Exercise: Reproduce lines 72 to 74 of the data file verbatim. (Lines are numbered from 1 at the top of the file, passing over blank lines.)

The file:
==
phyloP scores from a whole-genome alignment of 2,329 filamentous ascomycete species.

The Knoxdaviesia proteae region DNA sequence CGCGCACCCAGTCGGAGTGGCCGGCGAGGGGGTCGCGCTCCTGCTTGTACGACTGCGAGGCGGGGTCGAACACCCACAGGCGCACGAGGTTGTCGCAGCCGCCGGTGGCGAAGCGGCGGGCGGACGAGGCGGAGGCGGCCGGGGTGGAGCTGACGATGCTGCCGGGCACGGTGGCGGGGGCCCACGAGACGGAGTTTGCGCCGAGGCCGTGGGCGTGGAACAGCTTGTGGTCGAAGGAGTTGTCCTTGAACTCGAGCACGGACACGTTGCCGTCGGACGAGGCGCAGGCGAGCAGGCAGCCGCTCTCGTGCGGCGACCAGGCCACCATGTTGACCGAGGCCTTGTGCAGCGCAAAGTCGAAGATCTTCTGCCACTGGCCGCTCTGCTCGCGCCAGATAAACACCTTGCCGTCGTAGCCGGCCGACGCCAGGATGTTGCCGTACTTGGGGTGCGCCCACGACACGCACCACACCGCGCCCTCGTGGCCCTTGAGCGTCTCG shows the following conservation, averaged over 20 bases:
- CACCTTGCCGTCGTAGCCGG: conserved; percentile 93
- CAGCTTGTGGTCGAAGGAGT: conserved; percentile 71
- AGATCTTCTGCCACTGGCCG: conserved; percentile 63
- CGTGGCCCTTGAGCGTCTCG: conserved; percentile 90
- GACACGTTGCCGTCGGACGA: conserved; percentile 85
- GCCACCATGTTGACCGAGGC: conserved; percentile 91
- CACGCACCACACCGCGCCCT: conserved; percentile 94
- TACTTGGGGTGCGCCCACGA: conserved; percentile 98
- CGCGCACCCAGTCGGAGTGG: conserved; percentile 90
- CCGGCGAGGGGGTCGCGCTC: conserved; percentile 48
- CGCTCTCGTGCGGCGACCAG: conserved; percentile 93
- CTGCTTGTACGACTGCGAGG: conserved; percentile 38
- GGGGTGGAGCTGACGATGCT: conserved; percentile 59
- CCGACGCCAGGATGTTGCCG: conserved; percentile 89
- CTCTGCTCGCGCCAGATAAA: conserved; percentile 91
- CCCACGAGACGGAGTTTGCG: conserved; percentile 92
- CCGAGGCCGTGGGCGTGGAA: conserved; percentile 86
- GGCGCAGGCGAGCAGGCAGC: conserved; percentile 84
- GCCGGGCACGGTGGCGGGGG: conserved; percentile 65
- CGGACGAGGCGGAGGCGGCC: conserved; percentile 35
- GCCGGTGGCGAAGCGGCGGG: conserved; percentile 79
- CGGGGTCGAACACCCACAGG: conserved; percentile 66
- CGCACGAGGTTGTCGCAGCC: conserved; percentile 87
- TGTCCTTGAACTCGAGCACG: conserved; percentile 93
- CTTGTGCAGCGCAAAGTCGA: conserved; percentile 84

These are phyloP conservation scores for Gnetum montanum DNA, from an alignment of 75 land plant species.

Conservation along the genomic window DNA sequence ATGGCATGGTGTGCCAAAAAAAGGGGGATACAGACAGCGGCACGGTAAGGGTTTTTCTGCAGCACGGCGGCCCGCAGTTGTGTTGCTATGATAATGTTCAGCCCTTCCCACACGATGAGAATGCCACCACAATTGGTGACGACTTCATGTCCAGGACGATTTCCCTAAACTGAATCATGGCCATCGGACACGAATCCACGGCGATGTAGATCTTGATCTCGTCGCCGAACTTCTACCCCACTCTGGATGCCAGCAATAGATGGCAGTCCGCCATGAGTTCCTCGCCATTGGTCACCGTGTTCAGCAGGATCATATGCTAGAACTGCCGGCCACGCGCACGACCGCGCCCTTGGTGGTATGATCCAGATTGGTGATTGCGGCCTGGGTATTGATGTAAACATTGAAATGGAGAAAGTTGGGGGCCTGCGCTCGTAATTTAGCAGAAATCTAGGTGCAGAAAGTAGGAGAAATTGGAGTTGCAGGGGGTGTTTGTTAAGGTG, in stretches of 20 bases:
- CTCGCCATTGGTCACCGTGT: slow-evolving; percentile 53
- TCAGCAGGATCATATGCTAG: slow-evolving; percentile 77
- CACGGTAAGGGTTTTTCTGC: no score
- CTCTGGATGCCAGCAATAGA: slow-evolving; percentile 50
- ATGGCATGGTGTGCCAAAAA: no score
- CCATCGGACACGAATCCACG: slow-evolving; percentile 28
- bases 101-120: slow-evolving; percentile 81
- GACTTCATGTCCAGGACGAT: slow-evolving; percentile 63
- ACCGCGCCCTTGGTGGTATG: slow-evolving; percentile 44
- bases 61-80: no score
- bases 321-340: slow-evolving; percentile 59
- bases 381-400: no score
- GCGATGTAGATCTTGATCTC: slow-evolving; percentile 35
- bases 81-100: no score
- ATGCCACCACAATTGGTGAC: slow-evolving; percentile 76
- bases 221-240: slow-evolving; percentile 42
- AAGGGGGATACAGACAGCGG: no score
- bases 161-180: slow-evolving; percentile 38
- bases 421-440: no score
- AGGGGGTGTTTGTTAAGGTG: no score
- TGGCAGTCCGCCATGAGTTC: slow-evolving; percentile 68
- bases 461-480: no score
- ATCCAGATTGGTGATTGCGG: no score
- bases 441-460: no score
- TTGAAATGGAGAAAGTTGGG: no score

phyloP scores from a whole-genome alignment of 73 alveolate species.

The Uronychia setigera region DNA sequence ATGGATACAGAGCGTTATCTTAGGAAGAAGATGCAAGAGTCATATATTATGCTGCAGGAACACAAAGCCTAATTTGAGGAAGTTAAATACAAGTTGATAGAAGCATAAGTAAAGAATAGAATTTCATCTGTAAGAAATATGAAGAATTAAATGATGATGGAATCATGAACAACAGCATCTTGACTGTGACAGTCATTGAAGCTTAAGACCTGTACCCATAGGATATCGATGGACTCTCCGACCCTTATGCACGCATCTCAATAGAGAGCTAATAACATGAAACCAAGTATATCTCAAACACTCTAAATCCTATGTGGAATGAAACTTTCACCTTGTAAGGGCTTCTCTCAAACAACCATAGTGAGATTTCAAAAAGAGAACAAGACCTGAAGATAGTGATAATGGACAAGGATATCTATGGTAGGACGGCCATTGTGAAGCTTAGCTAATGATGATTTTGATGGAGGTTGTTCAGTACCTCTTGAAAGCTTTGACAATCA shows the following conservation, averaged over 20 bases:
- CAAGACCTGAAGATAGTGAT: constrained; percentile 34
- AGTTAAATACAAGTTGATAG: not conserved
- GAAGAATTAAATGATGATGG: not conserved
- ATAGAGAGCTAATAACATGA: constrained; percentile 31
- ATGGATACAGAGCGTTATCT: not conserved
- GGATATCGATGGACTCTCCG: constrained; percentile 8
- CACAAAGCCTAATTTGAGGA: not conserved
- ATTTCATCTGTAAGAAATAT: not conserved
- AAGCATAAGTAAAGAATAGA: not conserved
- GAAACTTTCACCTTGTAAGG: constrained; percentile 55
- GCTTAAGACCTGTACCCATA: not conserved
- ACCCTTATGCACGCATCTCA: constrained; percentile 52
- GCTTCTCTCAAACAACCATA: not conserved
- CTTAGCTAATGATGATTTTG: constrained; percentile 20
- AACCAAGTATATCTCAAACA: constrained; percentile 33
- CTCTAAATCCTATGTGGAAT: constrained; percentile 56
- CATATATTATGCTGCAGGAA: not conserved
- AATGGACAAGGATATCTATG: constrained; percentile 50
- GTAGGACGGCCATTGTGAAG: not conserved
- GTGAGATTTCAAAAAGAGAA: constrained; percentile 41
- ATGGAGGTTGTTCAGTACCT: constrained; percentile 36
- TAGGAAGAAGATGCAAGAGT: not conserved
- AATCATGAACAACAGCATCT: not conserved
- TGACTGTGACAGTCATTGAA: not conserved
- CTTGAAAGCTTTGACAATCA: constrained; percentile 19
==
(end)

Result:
- CTCTAAATCCTATGTGGAAT: constrained; percentile 56
- CATATATTATGCTGCAGGAA: not conserved
- AATGGACAAGGATATCTATG: constrained; percentile 50